5. The field $\mathbf R$ has only one proper finite extension, namely $\mathbf C$, and this is responsible for Hamilton's quaternions being the only noncommutative finite-dimensional $\mathbf R$-central division algebra. If you study division rings over other fields, then the simplest nontrivial examples are in degree 4 (necessarily: the dimension over the center is a perfect square if it is finite), and these are the quaternion algebras. Their description is closely related to the quadratic extensions of the field. To describe, concretely, a division ring having dimension greater than 4 over its center means you're dealing with an object of dimension at least 9, and you can appreciate that this is going to be more complicated if you want to study it computationally. (There is a general theory of division rings, or more broadly central simple algebras, with quaternion algebras being the simplest interesting examples in the same way that quadratic fields are the simplest interesting field extensions.)

6. Here is a minor, but interesting, reason that 2 is special: the only finite extension of $\mathbf R$ has degree $2$, and there is a theorem of Artin and Schreier that if $k$ is any non-algebraically closed field such that its algebraic closure is a finite extension, then the algebraic closure must be a quadratic extension and $k$ must look in some sense like the real numbers ($k$ has to be a real-closed field).

• There are higher-degree forms with continuous automorphism groups, e.g., the determinant has $SL_n$. Jordan's theorem assumes the hypersurface is smooth, (reduced), projective and in characteristic 0. Some of the exceptional Lie groups can be realized as automorphisms of tri-linear forms. – zyx Jan 15 '14 at 0:53
• @zyx: True. I did write in my answer that Jordan's theorem is for homogeneous polynomials that are "nonsingular", and I didn't want to say anything further on that. Thanks for pointing out a basic example without that hypothesis where indeed there are lots of elements preserving the polynomial. – KCd Jan 15 '14 at 1:00
• The "nonsingular" had scrolled off the screen when the comment was written, so I actually did not realize that. The point though was not that (2.) is wrong (it's a very relevant fact), but that from 19th century point of view there isn't a reason to see the smooth/projective cases as fundamental, since the whole subject of Invariant Theory was based on the existence of high degree polynomials with a large linear symmetry group. (The trilinear forms for exceptional groups are not polynomials in any Sym^3(V), but there are polynomial realizations of much higher degree using invariant theory). – zyx Jan 15 '14 at 1:45

I recall a remark by a leading physicist to the effect that most of the important differential equations in physics are second order, so the "two" seems to be built into the structure of the universe. This appears to be confirmed by planetary orbits which have of course been conics (i.e. quadratic curves) since Kepler.

• The physics student in me agrees, and adds that order two equations are where you get waves. I am not sure this is a mathematical reason (beyond the fact that mathematics and physics were studied as one subject until they split). – kleineg Jan 14 '14 at 18:30
• Can you find any mathematical thing that isn't built into the universe? – PyRulez Apr 5 '15 at 14:39
• @PyRulez, yes: the set of natural numbers. – Mikhail Katz Dec 8 '15 at 20:22

For some of those things, $2$ is special. e.g.:

• Quadratic reciprocity works better than higher-order reciprocity laws because $\mathbb{Z}$ has a square root of unity
• Quadratic number fields are always Galois over the rationals, simplistic unit groups, and the class number has unusual behavior. And the fact $\mathbb{Z}$ has a square root of unity is again relevant.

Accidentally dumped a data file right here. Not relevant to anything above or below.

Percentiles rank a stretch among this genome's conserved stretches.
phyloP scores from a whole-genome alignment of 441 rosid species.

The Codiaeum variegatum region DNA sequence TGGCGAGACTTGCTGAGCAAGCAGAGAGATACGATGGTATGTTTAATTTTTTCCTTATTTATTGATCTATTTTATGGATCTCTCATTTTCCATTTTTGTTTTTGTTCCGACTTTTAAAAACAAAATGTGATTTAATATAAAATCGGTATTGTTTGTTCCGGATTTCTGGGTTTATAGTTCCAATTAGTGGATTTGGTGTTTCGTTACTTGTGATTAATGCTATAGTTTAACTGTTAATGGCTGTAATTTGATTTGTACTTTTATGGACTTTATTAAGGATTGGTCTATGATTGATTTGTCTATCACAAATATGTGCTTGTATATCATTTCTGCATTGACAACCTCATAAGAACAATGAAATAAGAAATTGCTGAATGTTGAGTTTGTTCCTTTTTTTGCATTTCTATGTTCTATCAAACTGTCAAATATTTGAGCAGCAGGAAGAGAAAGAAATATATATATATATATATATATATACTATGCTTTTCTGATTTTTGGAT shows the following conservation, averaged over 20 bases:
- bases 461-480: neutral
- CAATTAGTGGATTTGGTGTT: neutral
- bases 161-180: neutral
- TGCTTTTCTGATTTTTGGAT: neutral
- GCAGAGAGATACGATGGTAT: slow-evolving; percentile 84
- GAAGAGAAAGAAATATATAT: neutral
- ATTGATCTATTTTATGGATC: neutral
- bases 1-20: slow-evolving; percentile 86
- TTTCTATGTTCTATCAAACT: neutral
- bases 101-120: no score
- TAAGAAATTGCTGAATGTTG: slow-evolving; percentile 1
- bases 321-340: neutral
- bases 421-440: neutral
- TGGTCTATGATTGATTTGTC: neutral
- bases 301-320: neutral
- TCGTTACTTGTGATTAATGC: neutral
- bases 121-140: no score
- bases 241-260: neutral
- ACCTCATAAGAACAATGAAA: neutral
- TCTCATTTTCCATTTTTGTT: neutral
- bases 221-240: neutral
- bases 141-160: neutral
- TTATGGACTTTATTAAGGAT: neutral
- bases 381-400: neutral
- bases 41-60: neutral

• Conic sections are just lines in disguise, which you'll see if you study projective geometry
• Quadratic forms satisfy the Hasse principle, which dramatically simplifies their theory

For many other things, $2$ is simply a small number -- by the time you've worked out the details to attack $3$, you can develop tools that would work for all numbers.

• Recall also R.K. Guy's Strong Law of Small Numbers – Bill Dubuque Jan 14 '14 at 14:20
• The Hasse principle for solutions of the forms holds because the degree 2 is sufficiently small relative to the number of variables, so this is more a case of "2 is simply a small number". There is the Hasse Minkowski theorem as a local-global principle, but this is unavailable in higher degree for a much more basic reason: the automorphism groups of higher degree forms usually are finite, and when not there is an exceptional situation studied using the extra structure and not a general theory of degree $n$ forms. – zyx Jan 15 '14 at 2:07

The Pythagorean Theorem probably has as much to do with the presence of squares in so many places. The square of distance can be written as a sum of squares of distances in orthogonal directions. Whole careers have been built around generalizations of the theorem of Pythagoras.

Then there's energy in Physics. Sums of squares, and conservation laws connect this subject with an abstract geometry. Independence of work along a path requires inverse square force laws, and the potentials which arise satisfy Laplace's equation. Laplace's equation gives rise to second order partial differential equations, whose solutions can often be built from mutually orthogonal pieces, which brings back sums of squares, and which leads to generalized geometry again. So we're back to Pythagoras.

Conics and other things of that type seem to be natural just because they're the next thing after linear. Second order approximation for multivariate functions can be studied through symmetric matrices where one has orthogonal eigenvector decompositions and sums (and differences) of squares in the right basis; so it's familiar. Cubic is just too hard.

With PDEs I imagine that, historically, a lot of it has less to do with things being second-order and more to do with the fact that second-order is where you start seeing periodic solutions. There isn't enough structure in first order systems to get very interesting dynamics in general, but once you get to second order you start seeing harmonic oscillators. Since so much of what we want to look at revolves around the idea of periodic structure, it makes sense that second-order systems show up as the simplest model.